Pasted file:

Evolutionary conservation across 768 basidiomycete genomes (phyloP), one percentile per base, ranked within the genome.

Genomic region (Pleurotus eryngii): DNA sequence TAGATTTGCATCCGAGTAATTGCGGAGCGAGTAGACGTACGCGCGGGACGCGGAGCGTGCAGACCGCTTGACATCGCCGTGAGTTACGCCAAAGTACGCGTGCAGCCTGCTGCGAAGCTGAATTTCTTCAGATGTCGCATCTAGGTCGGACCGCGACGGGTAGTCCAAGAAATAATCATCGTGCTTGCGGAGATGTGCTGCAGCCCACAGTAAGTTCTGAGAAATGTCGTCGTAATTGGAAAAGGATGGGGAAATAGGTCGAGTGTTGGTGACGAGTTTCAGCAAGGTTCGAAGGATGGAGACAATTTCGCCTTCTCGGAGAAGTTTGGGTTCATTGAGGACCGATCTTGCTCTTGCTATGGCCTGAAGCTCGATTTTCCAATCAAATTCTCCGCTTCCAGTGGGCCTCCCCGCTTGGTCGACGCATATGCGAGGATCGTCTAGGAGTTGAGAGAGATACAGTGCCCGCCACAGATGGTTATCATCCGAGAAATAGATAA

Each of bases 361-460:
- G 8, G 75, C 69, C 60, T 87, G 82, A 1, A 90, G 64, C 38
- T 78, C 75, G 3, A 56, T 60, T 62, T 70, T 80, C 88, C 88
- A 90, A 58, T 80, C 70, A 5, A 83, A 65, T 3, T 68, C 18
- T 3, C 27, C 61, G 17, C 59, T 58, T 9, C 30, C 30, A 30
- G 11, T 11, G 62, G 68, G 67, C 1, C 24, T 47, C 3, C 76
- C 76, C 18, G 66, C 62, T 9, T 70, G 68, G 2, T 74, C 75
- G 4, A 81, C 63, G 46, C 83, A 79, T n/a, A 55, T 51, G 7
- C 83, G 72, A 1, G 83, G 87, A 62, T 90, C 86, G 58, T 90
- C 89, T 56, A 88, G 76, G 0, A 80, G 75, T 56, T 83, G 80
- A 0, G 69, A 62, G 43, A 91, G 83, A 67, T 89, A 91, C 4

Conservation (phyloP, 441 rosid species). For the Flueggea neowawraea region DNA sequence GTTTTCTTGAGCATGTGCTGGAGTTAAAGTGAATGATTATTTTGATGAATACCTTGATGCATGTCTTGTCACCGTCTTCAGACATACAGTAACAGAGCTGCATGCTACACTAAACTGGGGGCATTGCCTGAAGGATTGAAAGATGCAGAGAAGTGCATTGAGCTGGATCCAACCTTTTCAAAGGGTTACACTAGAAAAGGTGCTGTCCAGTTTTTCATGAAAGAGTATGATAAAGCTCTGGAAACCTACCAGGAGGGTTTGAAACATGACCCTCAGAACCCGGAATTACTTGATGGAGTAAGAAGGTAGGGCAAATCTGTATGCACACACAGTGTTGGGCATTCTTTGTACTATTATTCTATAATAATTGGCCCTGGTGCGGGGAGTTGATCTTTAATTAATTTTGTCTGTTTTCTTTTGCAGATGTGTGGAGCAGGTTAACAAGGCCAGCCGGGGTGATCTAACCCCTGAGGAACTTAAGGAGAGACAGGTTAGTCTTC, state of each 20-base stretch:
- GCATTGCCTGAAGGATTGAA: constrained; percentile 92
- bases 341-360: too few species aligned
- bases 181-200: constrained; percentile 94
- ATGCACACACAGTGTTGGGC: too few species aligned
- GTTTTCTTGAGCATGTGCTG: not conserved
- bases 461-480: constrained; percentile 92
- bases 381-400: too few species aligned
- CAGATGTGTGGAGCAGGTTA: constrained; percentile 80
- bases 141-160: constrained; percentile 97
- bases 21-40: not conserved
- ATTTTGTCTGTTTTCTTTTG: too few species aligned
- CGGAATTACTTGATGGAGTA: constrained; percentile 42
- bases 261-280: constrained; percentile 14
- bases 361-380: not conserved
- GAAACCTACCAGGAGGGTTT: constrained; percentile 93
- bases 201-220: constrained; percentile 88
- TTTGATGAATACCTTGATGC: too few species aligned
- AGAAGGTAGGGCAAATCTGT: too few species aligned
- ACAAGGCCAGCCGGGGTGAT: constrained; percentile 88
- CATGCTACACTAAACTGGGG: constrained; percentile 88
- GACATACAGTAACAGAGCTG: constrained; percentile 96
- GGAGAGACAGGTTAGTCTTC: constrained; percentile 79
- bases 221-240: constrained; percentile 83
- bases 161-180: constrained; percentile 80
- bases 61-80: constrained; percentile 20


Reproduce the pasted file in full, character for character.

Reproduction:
Evolutionary conservation across 768 basidiomycete genomes (phyloP), one percentile per base, ranked within the genome.

Genomic region (Pleurotus eryngii): DNA sequence TAGATTTGCATCCGAGTAATTGCGGAGCGAGTAGACGTACGCGCGGGACGCGGAGCGTGCAGACCGCTTGACATCGCCGTGAGTTACGCCAAAGTACGCGTGCAGCCTGCTGCGAAGCTGAATTTCTTCAGATGTCGCATCTAGGTCGGACCGCGACGGGTAGTCCAAGAAATAATCATCGTGCTTGCGGAGATGTGCTGCAGCCCACAGTAAGTTCTGAGAAATGTCGTCGTAATTGGAAAAGGATGGGGAAATAGGTCGAGTGTTGGTGACGAGTTTCAGCAAGGTTCGAAGGATGGAGACAATTTCGCCTTCTCGGAGAAGTTTGGGTTCATTGAGGACCGATCTTGCTCTTGCTATGGCCTGAAGCTCGATTTTCCAATCAAATTCTCCGCTTCCAGTGGGCCTCCCCGCTTGGTCGACGCATATGCGAGGATCGTCTAGGAGTTGAGAGAGATACAGTGCCCGCCACAGATGGTTATCATCCGAGAAATAGATAA

Each of bases 361-460:
- G 8, G 75, C 69, C 60, T 87, G 82, A 1, A 90, G 64, C 38
- T 78, C 75, G 3, A 56, T 60, T 62, T 70, T 80, C 88, C 88
- A 90, A 58, T 80, C 70, A 5, A 83, A 65, T 3, T 68, C 18
- T 3, C 27, C 61, G 17, C 59, T 58, T 9, C 30, C 30, A 30
- G 11, T 11, G 62, G 68, G 67, C 1, C 24, T 47, C 3, C 76
- C 76, C 18, G 66, C 62, T 9, T 70, G 68, G 2, T 74, C 75
- G 4, A 81, C 63, G 46, C 83, A 79, T n/a, A 55, T 51, G 7
- C 83, G 72, A 1, G 83, G 87, A 62, T 90, C 86, G 58, T 90
- C 89, T 56, A 88, G 76, G 0, A 80, G 75, T 56, T 83, G 80
- A 0, G 69, A 62, G 43, A 91, G 83, A 67, T 89, A 91, C 4

Conservation (phyloP, 441 rosid species). For the Flueggea neowawraea region DNA sequence GTTTTCTTGAGCATGTGCTGGAGTTAAAGTGAATGATTATTTTGATGAATACCTTGATGCATGTCTTGTCACCGTCTTCAGACATACAGTAACAGAGCTGCATGCTACACTAAACTGGGGGCATTGCCTGAAGGATTGAAAGATGCAGAGAAGTGCATTGAGCTGGATCCAACCTTTTCAAAGGGTTACACTAGAAAAGGTGCTGTCCAGTTTTTCATGAAAGAGTATGATAAAGCTCTGGAAACCTACCAGGAGGGTTTGAAACATGACCCTCAGAACCCGGAATTACTTGATGGAGTAAGAAGGTAGGGCAAATCTGTATGCACACACAGTGTTGGGCATTCTTTGTACTATTATTCTATAATAATTGGCCCTGGTGCGGGGAGTTGATCTTTAATTAATTTTGTCTGTTTTCTTTTGCAGATGTGTGGAGCAGGTTAACAAGGCCAGCCGGGGTGATCTAACCCCTGAGGAACTTAAGGAGAGACAGGTTAGTCTTC, state of each 20-base stretch:
- GCATTGCCTGAAGGATTGAA: constrained; percentile 92
- bases 341-360: too few species aligned
- bases 181-200: constrained; percentile 94
- ATGCACACACAGTGTTGGGC: too few species aligned
- GTTTTCTTGAGCATGTGCTG: not conserved
- bases 461-480: constrained; percentile 92
- bases 381-400: too few species aligned
- CAGATGTGTGGAGCAGGTTA: constrained; percentile 80
- bases 141-160: constrained; percentile 97
- bases 21-40: not conserved
- ATTTTGTCTGTTTTCTTTTG: too few species aligned
- CGGAATTACTTGATGGAGTA: constrained; percentile 42
- bases 261-280: constrained; percentile 14
- bases 361-380: not conserved
- GAAACCTACCAGGAGGGTTT: constrained; percentile 93
- bases 201-220: constrained; percentile 88
- TTTGATGAATACCTTGATGC: too few species aligned
- AGAAGGTAGGGCAAATCTGT: too few species aligned
- ACAAGGCCAGCCGGGGTGAT: constrained; percentile 88
- CATGCTACACTAAACTGGGG: constrained; percentile 88
- GACATACAGTAACAGAGCTG: constrained; percentile 96
- GGAGAGACAGGTTAGTCTTC: constrained; percentile 79
- bases 221-240: constrained; percentile 83
- bases 161-180: constrained; percentile 80
- bases 61-80: constrained; percentile 20